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19 October 2006
Early Adolescence Creating Public Health Conundrum
by George Atkinson

Public health experts from Liverpool John Moores University are concerned that while puberty seems to be occurring at an increasingly earlier age, society's support structures for new adolescents are lagging far behind. Writing in The Journal of Epidemiology and Community Health, the researchers note that the onset of puberty has been steadily falling for the past 150 years, and astonishingly, has dropped three years within the past century alone.

They cite better health and improved nutrition as two of the reasons behind the trend, but note that stress is also pushing down the age when puberty begins. Stress, such as that brought on by parental separation and absentee fathers, can fast-track puberty, say the researchers. And with rates of divorce and single parenthood rapidly increasing in many countries, stress levels in children are sure to rise, they add.

Of most concern, however, is the failure of politicians, teachers - and often parents - to recognize and acknowledge these physical and emotional changes occurring in children at increasingly earlier ages. Despite the younger age at which children reach puberty, there have been no attempts to mentally develop young people faster, "leaving an increasing gap between physical puberty [physical changes] and social puberty [mature behaviors]," the researchers contend. "The results can be ill informed health damaging behavior," they add, "including unprotected sex, substance abuse, self harm, violence and bullying, with disadvantaged communities likely to be hit the hardest."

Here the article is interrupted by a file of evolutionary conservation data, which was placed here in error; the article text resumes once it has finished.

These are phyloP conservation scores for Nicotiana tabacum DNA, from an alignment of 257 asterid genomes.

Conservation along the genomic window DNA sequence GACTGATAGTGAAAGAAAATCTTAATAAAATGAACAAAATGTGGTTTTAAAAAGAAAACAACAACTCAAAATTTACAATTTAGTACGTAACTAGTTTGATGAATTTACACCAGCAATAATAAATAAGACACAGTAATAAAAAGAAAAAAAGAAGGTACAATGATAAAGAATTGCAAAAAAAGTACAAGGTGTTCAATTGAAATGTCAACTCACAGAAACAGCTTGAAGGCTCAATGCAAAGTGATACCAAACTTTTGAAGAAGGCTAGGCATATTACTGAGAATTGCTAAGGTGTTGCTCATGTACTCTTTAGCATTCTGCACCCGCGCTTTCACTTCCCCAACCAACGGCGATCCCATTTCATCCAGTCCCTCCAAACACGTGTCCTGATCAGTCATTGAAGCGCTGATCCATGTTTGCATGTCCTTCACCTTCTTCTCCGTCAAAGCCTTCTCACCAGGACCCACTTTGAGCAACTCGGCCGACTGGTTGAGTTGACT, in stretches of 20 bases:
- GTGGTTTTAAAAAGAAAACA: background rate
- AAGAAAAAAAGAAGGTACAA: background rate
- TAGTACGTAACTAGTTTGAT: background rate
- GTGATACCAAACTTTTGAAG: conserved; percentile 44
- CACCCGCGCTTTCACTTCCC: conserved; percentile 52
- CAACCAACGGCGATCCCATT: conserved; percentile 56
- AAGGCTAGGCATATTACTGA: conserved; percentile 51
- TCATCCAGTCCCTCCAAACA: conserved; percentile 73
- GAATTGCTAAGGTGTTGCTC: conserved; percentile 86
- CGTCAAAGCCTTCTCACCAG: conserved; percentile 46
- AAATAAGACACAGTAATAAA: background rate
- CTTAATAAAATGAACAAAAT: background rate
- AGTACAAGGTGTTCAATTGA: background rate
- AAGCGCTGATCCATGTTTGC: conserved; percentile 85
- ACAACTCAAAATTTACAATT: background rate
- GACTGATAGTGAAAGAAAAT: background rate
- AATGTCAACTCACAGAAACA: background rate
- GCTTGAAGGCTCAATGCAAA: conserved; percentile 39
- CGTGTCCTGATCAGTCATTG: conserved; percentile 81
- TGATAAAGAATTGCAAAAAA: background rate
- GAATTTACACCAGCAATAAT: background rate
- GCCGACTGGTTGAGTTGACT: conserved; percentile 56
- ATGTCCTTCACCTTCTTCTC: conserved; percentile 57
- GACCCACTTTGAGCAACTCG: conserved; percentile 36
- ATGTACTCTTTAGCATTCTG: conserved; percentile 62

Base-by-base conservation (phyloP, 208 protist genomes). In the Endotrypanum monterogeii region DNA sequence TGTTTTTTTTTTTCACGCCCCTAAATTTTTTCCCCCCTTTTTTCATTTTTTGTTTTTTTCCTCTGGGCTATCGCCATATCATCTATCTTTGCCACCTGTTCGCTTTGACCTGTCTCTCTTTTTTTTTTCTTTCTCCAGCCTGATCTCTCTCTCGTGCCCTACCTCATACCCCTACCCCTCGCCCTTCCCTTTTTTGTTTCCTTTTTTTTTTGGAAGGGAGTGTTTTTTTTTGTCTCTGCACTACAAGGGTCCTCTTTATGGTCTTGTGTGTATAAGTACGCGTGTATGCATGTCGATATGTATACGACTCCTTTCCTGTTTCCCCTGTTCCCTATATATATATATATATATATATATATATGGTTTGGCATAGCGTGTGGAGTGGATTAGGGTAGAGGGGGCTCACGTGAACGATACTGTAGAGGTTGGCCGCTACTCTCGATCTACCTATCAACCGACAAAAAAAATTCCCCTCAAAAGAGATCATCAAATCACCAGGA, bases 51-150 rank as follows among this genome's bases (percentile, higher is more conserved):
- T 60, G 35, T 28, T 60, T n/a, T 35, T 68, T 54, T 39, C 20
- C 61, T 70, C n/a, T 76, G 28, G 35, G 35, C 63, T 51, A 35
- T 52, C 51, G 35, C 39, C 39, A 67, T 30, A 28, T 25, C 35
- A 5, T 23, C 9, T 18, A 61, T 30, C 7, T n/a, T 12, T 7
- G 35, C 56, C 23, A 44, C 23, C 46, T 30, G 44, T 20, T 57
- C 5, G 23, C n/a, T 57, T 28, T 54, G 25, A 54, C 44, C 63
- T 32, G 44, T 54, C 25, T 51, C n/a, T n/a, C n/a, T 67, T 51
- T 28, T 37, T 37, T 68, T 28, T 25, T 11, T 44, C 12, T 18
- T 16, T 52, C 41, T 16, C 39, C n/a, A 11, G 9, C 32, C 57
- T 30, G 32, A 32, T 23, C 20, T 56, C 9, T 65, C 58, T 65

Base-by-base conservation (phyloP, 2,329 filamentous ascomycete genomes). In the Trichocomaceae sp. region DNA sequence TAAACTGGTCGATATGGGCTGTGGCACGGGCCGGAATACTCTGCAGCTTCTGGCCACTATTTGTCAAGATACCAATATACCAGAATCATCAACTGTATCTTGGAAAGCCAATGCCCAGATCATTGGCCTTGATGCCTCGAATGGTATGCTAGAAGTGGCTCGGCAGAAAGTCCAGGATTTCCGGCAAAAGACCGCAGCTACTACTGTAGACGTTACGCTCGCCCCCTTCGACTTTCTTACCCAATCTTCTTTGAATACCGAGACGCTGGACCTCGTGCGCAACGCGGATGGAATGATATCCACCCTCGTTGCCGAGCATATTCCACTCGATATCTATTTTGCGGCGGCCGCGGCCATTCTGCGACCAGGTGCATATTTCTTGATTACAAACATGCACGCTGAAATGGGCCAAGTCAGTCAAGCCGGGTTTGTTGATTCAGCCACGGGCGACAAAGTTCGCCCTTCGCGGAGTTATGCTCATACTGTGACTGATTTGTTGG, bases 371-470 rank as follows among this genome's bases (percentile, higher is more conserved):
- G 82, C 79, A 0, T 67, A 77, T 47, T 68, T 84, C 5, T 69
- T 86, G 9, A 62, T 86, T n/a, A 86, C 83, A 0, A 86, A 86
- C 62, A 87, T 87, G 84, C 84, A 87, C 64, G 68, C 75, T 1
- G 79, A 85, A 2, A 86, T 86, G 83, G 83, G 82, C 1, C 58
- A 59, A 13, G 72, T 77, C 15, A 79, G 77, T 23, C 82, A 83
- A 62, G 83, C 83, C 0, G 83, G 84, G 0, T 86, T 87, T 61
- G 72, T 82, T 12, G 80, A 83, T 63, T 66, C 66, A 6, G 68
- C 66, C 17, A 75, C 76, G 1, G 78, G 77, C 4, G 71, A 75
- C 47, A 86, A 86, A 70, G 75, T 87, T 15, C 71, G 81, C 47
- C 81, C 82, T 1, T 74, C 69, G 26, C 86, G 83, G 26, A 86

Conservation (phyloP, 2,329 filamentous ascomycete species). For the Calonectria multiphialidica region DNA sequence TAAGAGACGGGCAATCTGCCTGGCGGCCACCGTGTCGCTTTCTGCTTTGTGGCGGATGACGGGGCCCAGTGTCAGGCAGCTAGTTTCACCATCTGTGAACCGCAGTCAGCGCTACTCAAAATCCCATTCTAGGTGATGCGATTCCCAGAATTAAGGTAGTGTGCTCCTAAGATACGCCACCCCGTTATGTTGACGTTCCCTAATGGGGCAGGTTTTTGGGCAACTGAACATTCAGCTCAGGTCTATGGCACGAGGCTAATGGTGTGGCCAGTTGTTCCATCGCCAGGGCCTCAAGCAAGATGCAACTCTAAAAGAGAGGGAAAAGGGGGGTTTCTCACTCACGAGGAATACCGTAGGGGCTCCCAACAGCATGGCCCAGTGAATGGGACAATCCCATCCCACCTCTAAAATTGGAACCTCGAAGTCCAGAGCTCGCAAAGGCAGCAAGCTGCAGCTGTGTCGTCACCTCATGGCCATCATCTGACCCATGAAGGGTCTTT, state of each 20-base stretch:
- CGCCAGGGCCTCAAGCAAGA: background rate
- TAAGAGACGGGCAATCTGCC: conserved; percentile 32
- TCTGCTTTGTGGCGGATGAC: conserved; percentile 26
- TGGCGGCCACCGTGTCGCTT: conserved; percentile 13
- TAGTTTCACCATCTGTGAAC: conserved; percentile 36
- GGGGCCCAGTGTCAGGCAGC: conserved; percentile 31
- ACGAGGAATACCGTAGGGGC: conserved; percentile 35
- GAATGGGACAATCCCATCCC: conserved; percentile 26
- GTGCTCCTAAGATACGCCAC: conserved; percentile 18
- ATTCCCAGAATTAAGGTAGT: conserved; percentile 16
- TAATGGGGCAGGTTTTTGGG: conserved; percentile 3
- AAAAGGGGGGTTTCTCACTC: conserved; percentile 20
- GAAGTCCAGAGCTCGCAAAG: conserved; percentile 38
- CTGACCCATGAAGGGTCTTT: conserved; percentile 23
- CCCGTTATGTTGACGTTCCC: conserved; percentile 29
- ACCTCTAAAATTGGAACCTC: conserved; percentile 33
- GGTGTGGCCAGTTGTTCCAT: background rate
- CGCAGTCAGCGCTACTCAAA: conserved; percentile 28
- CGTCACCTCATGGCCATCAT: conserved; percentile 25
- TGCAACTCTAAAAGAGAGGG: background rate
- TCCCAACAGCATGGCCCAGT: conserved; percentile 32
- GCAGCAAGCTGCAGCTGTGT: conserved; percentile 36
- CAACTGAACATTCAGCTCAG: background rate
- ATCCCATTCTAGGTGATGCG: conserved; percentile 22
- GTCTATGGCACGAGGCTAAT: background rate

Perhaps more worryingly, while most of society might prefer to ignore the earlier onset of puberty, the commercial sector has picked up on it with gusto, drawing heavily on sexual imagery in their marketing to young teens, referred to demographically as "tweens".

"Such marketing is more likely to reinforce the confusion caused by separated physical and social puberty rather than providing the information necessary to deal with it," say the researchers. "In the short term, responding to earlier puberty means moving away from societal attitudes that equate protecting children with regarding them as firmly ensconced in childhood long after their physical journey into adulthood has begun. Such pretence, however well intentioned, simply denies them the vital information they require to complete this transition without damaging their health."

Based on material from the Journal of Epidemiology and Community Health




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